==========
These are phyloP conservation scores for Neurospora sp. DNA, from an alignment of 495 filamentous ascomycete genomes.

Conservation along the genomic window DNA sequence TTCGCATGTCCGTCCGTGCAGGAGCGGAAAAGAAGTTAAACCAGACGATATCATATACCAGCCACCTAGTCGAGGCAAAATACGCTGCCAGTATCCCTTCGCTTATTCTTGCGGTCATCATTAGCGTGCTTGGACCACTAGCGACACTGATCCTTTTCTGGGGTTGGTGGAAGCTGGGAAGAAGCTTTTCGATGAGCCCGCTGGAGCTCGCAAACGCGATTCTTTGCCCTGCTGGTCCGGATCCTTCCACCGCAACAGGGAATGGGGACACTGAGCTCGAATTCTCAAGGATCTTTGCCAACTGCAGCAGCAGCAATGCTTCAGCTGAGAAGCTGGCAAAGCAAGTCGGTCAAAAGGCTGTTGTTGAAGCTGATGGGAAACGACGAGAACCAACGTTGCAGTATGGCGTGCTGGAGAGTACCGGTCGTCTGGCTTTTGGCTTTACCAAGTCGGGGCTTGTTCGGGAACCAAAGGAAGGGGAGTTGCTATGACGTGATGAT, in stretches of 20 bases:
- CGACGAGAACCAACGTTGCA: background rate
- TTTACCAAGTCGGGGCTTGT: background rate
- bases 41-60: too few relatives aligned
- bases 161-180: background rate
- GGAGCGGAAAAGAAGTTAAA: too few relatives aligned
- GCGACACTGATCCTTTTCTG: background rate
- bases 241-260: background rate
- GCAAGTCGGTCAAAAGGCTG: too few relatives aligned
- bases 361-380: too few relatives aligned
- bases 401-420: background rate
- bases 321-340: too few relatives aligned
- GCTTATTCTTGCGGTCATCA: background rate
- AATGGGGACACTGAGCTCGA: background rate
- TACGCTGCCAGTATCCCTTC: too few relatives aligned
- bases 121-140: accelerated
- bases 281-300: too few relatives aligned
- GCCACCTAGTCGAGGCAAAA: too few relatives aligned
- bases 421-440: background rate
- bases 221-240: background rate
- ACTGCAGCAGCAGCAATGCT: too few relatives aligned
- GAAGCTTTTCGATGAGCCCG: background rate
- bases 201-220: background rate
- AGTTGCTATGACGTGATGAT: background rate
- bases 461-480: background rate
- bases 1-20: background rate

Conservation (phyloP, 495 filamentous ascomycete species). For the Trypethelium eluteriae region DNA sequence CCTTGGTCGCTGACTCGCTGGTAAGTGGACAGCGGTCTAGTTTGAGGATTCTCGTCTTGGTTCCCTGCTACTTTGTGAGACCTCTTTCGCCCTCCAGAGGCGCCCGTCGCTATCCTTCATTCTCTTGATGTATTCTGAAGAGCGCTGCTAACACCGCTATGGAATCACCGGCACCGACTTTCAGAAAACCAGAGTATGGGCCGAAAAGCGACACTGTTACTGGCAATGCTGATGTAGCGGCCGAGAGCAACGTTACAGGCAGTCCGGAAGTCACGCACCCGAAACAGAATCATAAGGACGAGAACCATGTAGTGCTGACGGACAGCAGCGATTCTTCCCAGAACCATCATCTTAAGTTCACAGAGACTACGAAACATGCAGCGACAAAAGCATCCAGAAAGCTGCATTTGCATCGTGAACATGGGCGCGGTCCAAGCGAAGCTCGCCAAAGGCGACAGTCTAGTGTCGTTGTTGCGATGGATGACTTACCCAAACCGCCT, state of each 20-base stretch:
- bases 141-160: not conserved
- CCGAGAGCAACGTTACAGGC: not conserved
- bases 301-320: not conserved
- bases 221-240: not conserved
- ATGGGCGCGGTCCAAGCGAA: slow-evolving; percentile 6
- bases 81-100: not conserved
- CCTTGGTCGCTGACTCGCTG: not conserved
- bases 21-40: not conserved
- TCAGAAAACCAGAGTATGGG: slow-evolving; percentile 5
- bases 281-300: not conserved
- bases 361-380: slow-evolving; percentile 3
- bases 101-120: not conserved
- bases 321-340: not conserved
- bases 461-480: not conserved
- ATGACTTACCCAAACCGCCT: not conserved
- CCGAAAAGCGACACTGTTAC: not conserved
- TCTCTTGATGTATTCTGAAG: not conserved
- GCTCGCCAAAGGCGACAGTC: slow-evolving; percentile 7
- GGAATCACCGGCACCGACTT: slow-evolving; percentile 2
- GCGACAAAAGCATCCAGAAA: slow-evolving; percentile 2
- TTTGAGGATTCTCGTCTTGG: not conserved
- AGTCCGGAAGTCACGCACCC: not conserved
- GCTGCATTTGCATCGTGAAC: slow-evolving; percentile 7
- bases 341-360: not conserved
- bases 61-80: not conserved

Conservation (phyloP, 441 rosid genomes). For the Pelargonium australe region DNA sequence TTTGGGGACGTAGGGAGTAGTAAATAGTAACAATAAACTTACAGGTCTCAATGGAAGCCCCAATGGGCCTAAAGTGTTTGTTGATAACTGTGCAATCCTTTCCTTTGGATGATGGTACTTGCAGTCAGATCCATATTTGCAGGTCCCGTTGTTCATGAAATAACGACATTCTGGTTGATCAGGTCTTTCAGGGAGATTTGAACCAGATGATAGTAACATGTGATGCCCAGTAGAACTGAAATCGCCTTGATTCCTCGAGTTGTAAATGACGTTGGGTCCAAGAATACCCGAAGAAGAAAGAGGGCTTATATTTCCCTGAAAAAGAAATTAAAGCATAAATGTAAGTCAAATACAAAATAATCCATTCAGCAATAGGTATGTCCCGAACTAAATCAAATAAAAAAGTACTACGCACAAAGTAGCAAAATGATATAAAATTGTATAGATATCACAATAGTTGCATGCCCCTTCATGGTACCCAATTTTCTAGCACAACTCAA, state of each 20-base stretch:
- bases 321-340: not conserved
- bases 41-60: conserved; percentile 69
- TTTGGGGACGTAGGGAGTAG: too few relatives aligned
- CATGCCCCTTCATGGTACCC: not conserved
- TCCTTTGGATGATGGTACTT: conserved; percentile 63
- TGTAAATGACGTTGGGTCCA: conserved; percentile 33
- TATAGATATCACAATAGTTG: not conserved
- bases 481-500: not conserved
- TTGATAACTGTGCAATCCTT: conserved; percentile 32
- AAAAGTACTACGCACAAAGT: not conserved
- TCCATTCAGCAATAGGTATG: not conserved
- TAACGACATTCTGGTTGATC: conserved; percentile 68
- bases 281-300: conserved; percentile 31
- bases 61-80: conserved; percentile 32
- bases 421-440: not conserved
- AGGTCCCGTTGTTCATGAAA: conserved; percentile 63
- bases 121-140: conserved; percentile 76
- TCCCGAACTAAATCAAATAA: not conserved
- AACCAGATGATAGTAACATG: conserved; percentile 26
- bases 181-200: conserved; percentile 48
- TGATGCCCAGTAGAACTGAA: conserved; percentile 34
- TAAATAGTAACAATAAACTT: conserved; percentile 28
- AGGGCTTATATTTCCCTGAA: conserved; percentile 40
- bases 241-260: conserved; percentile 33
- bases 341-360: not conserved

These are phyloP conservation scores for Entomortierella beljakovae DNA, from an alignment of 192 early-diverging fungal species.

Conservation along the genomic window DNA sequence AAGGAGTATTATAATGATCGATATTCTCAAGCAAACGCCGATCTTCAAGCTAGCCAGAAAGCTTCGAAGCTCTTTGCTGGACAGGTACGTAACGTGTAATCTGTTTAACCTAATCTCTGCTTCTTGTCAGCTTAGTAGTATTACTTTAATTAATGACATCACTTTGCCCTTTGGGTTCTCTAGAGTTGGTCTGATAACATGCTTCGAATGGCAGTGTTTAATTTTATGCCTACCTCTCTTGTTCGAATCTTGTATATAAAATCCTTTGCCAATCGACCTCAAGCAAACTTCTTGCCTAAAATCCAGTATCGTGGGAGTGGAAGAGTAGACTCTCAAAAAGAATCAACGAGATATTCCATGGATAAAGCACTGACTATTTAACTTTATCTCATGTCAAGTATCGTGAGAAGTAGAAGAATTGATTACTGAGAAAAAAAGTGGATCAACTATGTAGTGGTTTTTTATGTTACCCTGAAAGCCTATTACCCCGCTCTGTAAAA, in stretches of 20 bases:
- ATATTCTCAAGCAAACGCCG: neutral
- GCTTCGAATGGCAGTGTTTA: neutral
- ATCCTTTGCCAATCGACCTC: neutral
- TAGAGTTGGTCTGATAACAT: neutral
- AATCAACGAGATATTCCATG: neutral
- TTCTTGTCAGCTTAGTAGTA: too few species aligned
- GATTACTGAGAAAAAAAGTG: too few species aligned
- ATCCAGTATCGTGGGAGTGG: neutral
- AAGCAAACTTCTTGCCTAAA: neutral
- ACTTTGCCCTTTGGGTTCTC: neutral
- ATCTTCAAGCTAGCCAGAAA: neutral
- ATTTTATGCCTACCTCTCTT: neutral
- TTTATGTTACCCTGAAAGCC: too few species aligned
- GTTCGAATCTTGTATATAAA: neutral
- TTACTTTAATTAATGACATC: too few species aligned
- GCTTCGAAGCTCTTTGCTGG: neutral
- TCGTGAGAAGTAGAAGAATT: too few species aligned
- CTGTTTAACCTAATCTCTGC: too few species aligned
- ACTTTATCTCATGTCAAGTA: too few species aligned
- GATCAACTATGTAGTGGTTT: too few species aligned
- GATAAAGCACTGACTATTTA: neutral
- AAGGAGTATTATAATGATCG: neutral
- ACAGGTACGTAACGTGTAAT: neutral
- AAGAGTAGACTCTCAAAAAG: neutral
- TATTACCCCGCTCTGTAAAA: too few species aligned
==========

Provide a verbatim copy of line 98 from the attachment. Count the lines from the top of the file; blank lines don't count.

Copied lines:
- TCGTGAGAAGTAGAAGAATT: too few species aligned